Picture yourself sitting on bleachers. How is your posture? Are you wishing this game was at a stadium equipped with seats with backs?
Picture yourself at a crowded café. The only stool left is missing the rungs. Are you having trouble trying to find a spot for your feet to rest? Are you struggling to keep your balance without spilling your coffee?
Picture yourself in a restaurant booth. The table is positioned an arm’s length away and the bench is anchored down. Do you see yourself perched on the edge of the bench to avoid wearing your lunch on your lap?
Picture yourself in another restaurant where the chair can move, but the table is chest height. Do you feel like your face is too close to your food? Are you having difficulty using your utensils as you raise your arms up to the table height?
Picture yourself needing to fill out some important documents. The only table available is a low coffee table. Are you hunched over in a chair leaning down to the table? Have you given up on the chair and moved to sit/kneel on the floor?
Throughout our lives many of us have been in situations where the furnishings do not meet our needs. In these types of situations, we often feel uncomfortable, out of our element, and may become frustrated or even angry. We may give up on the task at hand or refuse to revisit the establishment.
Now, picture your classroom and the children you serve. How well does the furniture you offer meet their individual needs? Do you find yourself frequently reminding children to sit on their bottom rather than their knees? Do you frequently see children standing at a table to complete work rather than sitting in the chair? Are you having trouble with excessive spills and messes during meals? These may all be signs that your furnishings are not meeting the needs of the children.
Maria Montessori, one of the pioneers in the development of early childhood education, recognized the frustrations a child can experience in an adult-sized world. She placed a great deal of emphasis on the child’s environment and was the first to have carpenters build child-sized tables and chairs. Later she designed entire schools and outdoor environments around the size of the children (Encyclopedia of Education
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To be sure your furniture is child-sized look at the chairs while the children are seated. The children should be able to sit back in the chair with their feet touching the floor. For highchairs, the children should be able to sit back in the chair and a foot rest should be provided to prevent their feet from dangling in the air. You may also want to consider chairs with sides to help younger toddlers feel more secure while seated. (It is hard to concentrate on developing skills when you are worried about falling off of your chair.) When the chairs for toddlers, preschool and school-age are appropriately sized for the children, they should be able to sit in the chairs without the need of assistance from the teachers.
Children should never sit for prolonged periods in the wrong size chair with their feet dangling. A chair should comfortably fit the child and allow the child to sit in a natural, relaxed, supported way while keeping his/her feet on the floor or a stable surface to improve postural stability.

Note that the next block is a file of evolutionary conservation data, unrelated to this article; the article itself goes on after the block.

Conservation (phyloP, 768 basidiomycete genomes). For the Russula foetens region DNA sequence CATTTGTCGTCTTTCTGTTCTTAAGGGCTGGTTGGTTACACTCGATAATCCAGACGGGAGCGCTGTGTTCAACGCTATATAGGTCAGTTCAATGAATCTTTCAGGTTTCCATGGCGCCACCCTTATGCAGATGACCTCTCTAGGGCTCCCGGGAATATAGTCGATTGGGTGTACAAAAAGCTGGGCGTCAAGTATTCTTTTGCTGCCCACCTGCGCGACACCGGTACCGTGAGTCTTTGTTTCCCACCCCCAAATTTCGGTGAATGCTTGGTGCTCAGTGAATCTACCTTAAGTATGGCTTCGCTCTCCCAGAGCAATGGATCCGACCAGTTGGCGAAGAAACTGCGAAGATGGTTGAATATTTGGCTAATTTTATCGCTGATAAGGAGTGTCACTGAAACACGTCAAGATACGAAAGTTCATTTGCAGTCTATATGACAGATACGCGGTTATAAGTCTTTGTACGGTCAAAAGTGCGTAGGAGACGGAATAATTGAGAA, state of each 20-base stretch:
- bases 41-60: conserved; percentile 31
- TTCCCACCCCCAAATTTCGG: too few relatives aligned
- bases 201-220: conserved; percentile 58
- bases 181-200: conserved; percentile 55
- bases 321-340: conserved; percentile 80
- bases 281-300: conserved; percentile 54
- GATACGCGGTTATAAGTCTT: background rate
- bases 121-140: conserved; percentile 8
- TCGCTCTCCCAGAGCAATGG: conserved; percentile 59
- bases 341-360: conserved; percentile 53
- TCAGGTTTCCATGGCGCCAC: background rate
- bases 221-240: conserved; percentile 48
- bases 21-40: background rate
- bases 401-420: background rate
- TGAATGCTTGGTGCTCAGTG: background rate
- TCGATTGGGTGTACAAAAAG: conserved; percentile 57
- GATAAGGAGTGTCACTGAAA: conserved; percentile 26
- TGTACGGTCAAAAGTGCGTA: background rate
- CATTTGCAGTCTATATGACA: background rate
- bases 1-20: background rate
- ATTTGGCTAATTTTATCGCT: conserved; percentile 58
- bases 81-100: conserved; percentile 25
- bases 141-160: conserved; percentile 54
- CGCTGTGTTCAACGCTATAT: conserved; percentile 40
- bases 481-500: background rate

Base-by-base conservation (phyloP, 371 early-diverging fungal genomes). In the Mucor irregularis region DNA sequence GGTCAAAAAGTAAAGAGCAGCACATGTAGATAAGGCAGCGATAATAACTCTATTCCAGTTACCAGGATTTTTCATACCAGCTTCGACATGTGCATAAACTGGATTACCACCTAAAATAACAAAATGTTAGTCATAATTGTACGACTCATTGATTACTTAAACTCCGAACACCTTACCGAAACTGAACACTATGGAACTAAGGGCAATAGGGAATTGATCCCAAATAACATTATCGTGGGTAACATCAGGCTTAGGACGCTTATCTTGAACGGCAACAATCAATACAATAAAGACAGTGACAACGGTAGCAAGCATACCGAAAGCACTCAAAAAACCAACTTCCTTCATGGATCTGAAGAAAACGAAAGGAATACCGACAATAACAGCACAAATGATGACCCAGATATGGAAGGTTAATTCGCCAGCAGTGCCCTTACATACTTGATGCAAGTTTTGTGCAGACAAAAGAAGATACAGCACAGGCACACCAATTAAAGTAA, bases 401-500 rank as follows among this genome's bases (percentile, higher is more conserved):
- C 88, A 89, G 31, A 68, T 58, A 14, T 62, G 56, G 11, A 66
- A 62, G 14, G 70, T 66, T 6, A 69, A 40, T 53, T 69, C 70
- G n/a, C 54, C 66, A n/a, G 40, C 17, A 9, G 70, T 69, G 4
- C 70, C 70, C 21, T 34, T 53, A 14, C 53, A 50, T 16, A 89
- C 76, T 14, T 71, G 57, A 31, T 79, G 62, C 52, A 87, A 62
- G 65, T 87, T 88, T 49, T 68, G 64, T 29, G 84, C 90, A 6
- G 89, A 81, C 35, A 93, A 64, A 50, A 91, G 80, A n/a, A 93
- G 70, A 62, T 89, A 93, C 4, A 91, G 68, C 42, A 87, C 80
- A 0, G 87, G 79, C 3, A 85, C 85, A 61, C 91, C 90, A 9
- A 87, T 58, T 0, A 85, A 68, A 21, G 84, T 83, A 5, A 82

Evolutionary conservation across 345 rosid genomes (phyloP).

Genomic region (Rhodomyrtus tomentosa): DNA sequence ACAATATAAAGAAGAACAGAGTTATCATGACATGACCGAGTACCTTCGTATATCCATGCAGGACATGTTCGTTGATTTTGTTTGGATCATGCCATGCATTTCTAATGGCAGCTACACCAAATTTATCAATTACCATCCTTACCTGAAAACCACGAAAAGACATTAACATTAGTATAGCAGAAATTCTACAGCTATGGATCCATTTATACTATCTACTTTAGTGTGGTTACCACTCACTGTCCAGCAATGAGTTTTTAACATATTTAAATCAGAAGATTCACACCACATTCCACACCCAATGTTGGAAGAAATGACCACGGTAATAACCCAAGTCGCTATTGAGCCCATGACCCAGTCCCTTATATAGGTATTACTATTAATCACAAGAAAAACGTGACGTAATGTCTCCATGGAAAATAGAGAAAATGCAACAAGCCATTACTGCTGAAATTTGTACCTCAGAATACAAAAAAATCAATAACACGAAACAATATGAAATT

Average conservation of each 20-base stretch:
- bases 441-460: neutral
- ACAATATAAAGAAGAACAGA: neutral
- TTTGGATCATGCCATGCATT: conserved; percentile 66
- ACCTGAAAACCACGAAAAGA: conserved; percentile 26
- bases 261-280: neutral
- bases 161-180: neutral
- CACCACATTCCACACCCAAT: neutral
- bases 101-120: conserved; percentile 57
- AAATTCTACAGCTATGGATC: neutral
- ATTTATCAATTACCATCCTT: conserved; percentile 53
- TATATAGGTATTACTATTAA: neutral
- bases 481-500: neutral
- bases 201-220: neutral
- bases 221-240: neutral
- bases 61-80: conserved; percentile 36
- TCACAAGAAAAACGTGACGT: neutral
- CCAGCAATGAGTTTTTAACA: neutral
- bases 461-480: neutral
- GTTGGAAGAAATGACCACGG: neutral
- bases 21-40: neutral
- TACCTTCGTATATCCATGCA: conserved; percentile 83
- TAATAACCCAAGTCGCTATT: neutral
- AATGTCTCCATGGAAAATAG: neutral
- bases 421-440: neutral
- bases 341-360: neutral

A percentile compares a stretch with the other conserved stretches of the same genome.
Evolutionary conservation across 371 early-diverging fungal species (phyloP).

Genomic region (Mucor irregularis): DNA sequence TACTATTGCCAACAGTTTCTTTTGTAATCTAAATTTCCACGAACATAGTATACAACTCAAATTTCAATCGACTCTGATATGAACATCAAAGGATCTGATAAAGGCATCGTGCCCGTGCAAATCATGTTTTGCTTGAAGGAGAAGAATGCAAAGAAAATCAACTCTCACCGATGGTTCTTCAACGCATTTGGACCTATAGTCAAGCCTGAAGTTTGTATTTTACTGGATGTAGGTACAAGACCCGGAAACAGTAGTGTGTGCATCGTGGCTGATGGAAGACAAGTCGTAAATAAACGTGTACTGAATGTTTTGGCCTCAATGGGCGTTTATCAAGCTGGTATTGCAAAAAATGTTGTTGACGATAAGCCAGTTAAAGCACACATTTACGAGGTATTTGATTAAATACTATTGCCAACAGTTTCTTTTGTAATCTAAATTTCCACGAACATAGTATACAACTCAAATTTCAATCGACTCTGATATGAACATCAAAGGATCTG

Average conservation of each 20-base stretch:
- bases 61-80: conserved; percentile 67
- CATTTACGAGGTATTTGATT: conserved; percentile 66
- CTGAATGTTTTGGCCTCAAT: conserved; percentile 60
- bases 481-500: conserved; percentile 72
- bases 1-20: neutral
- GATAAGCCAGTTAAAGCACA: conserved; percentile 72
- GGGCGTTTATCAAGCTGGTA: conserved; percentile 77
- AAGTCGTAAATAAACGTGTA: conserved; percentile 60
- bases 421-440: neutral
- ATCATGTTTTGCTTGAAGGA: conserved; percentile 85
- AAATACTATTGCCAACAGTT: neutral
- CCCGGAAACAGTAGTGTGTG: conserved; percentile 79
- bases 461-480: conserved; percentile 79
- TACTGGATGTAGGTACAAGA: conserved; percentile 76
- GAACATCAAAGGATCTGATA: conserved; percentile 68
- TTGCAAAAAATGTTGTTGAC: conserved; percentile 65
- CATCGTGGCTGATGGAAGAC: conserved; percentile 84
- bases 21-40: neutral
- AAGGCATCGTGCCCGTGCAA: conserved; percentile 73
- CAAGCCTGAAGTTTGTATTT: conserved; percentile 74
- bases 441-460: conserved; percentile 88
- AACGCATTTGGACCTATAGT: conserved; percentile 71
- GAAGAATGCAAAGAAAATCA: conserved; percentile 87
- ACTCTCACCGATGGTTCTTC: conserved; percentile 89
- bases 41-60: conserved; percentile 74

– Professor Alan Hedge, Ph.D., CPE, Director Human Factors and Ergonomics Laboratory Cornell University
Tables should be positioned at a height that the children are able to fit their legs under the table while seated, as well as comfortably rest their elbows on the table.
Meeting the needs of all of the children in your group may be difficult, as not all 3 year olds are the same height. You may want to think about having a variety in the size of tables and chairs you offer (one set for the smaller children, one set for the taller children) or having furnishings that can be adjusted based on the needs of the children currently enrolled. The authors of the ERS scales understand these challenges and therefore, the expectation in the scales is for 75% of the furnishings to be child-sized. (Cryer, Harms, Riley 2003 – All About the ECERS-R page 12; Cryer, Harms, Riley 2004 – All About the ITERS-R page 26)
In addition to ensuring that the tables and chairs are child-sized, you may want to take a look at the storage for play materials, as well as the individual storage you provide for children’s personal belongings. As children begin to learn self-help skills and exhibit independence you want to offer them an environment in which they can succeed. How can children learn to hang up their coat if they cannot reach the hook? How can children learn take responsibility for their belongings if they cannot reach their cubby? How can children independently select materials if they cannot reach the shelf?
Child-sized furniture allows children to engage in their environment by accessing materials without the assistance of an adult. In order for materials to be considered “accessible” the children need to be able see, reach, and use the materials independent of an adult. For additional information on the term “accessible” refer to the “Explanation of Terms Used Throughout the Scales” on p. 7 of the ITERS-R (Harms, Cryer, Clifford 2006); p.6 of the ECERS-R (Harms, Cryer, Clifford 2005); p. 10 of the ECERS-3 (Harms, Cryer, Clifford 2015); p. 5 of the SACERS-U (Harms, Cryer, Clifford 2014); p. 9 of the FCCERS – R (Harms, Cryer, Clifford 2007).
For more detailed information on Child-sized furnishings, refer to the All About the ECERS – R p. 9, Chapter 2 “Furniture for care, play and learning” (Cryer, Harms, Riley 2003) and All About the ITERS – R p. 15, Chapter 2 “Furniture for routine care and play” (Cryer, Harms, Riley 2004).